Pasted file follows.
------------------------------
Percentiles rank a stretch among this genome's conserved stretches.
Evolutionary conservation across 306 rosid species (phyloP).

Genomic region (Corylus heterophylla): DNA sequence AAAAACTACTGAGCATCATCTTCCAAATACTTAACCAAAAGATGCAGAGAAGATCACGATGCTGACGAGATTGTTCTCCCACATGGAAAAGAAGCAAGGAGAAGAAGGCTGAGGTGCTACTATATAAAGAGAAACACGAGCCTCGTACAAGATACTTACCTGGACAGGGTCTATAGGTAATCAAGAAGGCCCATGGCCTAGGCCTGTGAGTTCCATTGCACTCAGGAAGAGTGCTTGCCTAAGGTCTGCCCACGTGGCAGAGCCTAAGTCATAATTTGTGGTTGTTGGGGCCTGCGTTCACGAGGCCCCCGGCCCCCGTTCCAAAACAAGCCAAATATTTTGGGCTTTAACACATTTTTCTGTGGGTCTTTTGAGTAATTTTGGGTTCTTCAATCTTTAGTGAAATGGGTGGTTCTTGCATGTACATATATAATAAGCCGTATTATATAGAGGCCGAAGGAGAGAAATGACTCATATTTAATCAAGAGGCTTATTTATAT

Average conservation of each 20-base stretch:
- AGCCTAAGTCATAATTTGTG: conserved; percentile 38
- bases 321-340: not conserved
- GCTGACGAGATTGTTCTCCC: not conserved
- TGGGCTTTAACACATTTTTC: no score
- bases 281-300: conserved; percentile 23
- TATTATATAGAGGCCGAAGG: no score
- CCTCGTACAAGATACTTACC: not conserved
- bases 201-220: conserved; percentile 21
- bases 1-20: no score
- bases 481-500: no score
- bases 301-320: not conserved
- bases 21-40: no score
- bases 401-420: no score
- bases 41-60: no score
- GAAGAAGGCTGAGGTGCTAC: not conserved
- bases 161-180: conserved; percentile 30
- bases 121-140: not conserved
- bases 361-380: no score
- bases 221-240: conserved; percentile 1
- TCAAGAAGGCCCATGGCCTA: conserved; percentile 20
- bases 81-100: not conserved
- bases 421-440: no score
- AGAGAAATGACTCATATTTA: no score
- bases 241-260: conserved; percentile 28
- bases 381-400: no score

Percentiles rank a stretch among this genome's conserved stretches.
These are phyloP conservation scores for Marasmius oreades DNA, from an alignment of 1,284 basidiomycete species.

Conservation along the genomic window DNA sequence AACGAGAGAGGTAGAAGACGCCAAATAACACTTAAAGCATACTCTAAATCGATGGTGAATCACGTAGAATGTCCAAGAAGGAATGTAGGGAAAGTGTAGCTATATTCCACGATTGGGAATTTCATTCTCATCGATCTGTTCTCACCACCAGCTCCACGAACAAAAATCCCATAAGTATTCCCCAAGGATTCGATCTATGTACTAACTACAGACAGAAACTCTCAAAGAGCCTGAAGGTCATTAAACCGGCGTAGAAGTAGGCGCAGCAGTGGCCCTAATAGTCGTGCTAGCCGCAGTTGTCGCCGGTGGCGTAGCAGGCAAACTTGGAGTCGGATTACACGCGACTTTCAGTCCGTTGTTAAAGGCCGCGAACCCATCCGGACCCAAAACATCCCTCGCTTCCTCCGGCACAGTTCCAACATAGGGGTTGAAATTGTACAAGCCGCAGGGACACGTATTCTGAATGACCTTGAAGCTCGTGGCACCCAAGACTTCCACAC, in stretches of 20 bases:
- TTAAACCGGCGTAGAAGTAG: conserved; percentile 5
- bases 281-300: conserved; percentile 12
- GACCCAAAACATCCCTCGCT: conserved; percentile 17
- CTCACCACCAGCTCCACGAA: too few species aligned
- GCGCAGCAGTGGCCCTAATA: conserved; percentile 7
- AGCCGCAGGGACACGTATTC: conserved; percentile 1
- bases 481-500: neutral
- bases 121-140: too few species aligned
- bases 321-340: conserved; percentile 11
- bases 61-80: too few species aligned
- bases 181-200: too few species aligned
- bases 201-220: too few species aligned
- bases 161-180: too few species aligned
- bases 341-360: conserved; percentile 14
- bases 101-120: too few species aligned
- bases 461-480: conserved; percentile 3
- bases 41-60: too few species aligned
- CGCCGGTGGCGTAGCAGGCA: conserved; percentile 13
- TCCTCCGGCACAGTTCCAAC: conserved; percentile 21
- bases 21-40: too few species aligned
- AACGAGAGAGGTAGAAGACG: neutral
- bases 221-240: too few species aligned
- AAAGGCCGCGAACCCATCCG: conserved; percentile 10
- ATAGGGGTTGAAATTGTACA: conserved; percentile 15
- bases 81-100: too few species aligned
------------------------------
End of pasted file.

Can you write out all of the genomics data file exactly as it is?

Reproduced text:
Percentiles rank a stretch among this genome's conserved stretches.
Evolutionary conservation across 306 rosid species (phyloP).

Genomic region (Corylus heterophylla): DNA sequence AAAAACTACTGAGCATCATCTTCCAAATACTTAACCAAAAGATGCAGAGAAGATCACGATGCTGACGAGATTGTTCTCCCACATGGAAAAGAAGCAAGGAGAAGAAGGCTGAGGTGCTACTATATAAAGAGAAACACGAGCCTCGTACAAGATACTTACCTGGACAGGGTCTATAGGTAATCAAGAAGGCCCATGGCCTAGGCCTGTGAGTTCCATTGCACTCAGGAAGAGTGCTTGCCTAAGGTCTGCCCACGTGGCAGAGCCTAAGTCATAATTTGTGGTTGTTGGGGCCTGCGTTCACGAGGCCCCCGGCCCCCGTTCCAAAACAAGCCAAATATTTTGGGCTTTAACACATTTTTCTGTGGGTCTTTTGAGTAATTTTGGGTTCTTCAATCTTTAGTGAAATGGGTGGTTCTTGCATGTACATATATAATAAGCCGTATTATATAGAGGCCGAAGGAGAGAAATGACTCATATTTAATCAAGAGGCTTATTTATAT

Average conservation of each 20-base stretch:
- AGCCTAAGTCATAATTTGTG: conserved; percentile 38
- bases 321-340: not conserved
- GCTGACGAGATTGTTCTCCC: not conserved
- TGGGCTTTAACACATTTTTC: no score
- bases 281-300: conserved; percentile 23
- TATTATATAGAGGCCGAAGG: no score
- CCTCGTACAAGATACTTACC: not conserved
- bases 201-220: conserved; percentile 21
- bases 1-20: no score
- bases 481-500: no score
- bases 301-320: not conserved
- bases 21-40: no score
- bases 401-420: no score
- bases 41-60: no score
- GAAGAAGGCTGAGGTGCTAC: not conserved
- bases 161-180: conserved; percentile 30
- bases 121-140: not conserved
- bases 361-380: no score
- bases 221-240: conserved; percentile 1
- TCAAGAAGGCCCATGGCCTA: conserved; percentile 20
- bases 81-100: not conserved
- bases 421-440: no score
- AGAGAAATGACTCATATTTA: no score
- bases 241-260: conserved; percentile 28
- bases 381-400: no score

Percentiles rank a stretch among this genome's conserved stretches.
These are phyloP conservation scores for Marasmius oreades DNA, from an alignment of 1,284 basidiomycete species.

Conservation along the genomic window DNA sequence AACGAGAGAGGTAGAAGACGCCAAATAACACTTAAAGCATACTCTAAATCGATGGTGAATCACGTAGAATGTCCAAGAAGGAATGTAGGGAAAGTGTAGCTATATTCCACGATTGGGAATTTCATTCTCATCGATCTGTTCTCACCACCAGCTCCACGAACAAAAATCCCATAAGTATTCCCCAAGGATTCGATCTATGTACTAACTACAGACAGAAACTCTCAAAGAGCCTGAAGGTCATTAAACCGGCGTAGAAGTAGGCGCAGCAGTGGCCCTAATAGTCGTGCTAGCCGCAGTTGTCGCCGGTGGCGTAGCAGGCAAACTTGGAGTCGGATTACACGCGACTTTCAGTCCGTTGTTAAAGGCCGCGAACCCATCCGGACCCAAAACATCCCTCGCTTCCTCCGGCACAGTTCCAACATAGGGGTTGAAATTGTACAAGCCGCAGGGACACGTATTCTGAATGACCTTGAAGCTCGTGGCACCCAAGACTTCCACAC, in stretches of 20 bases:
- TTAAACCGGCGTAGAAGTAG: conserved; percentile 5
- bases 281-300: conserved; percentile 12
- GACCCAAAACATCCCTCGCT: conserved; percentile 17
- CTCACCACCAGCTCCACGAA: too few species aligned
- GCGCAGCAGTGGCCCTAATA: conserved; percentile 7
- AGCCGCAGGGACACGTATTC: conserved; percentile 1
- bases 481-500: neutral
- bases 121-140: too few species aligned
- bases 321-340: conserved; percentile 11
- bases 61-80: too few species aligned
- bases 181-200: too few species aligned
- bases 201-220: too few species aligned
- bases 161-180: too few species aligned
- bases 341-360: conserved; percentile 14
- bases 101-120: too few species aligned
- bases 461-480: conserved; percentile 3
- bases 41-60: too few species aligned
- CGCCGGTGGCGTAGCAGGCA: conserved; percentile 13
- TCCTCCGGCACAGTTCCAAC: conserved; percentile 21
- bases 21-40: too few species aligned
- AACGAGAGAGGTAGAAGACG: neutral
- bases 221-240: too few species aligned
- AAAGGCCGCGAACCCATCCG: conserved; percentile 10
- ATAGGGGTTGAAATTGTACA: conserved; percentile 15
- bases 81-100: too few species aligned